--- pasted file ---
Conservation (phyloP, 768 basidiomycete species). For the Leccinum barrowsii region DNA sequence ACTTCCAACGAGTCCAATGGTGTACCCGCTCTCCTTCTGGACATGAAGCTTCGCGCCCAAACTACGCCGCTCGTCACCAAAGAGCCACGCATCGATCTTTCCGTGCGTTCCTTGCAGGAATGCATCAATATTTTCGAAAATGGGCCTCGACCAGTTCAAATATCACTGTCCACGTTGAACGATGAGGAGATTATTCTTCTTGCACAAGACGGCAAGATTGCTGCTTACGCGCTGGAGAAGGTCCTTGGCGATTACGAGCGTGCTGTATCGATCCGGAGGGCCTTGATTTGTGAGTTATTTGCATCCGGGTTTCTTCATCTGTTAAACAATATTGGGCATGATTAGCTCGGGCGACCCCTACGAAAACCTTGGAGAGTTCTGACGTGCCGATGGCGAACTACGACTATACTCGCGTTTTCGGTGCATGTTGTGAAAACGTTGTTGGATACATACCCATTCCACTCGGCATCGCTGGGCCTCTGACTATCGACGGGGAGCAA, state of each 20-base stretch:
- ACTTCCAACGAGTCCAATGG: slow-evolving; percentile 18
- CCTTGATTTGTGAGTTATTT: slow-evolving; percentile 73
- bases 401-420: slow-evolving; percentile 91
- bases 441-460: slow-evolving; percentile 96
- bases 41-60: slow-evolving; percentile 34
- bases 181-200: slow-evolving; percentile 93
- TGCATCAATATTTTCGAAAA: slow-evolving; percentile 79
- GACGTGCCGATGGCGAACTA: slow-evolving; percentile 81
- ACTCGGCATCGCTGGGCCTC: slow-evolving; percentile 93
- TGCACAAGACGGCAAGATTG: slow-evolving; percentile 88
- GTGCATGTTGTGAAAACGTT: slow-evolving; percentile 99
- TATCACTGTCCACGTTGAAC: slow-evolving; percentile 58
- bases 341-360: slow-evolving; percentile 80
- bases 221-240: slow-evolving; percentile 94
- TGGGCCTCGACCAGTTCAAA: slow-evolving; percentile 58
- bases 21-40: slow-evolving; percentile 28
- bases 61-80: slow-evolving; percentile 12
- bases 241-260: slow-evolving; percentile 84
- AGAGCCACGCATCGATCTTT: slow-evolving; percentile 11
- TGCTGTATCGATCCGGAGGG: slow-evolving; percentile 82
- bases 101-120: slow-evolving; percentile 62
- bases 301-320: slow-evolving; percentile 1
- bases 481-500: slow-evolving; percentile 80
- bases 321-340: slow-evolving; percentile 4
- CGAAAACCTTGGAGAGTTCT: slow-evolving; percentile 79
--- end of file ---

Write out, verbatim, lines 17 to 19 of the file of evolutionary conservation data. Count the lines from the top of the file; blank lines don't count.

- bases 21-40: slow-evolving; percentile 28
- bases 61-80: slow-evolving; percentile 12
- bases 241-260: slow-evolving; percentile 84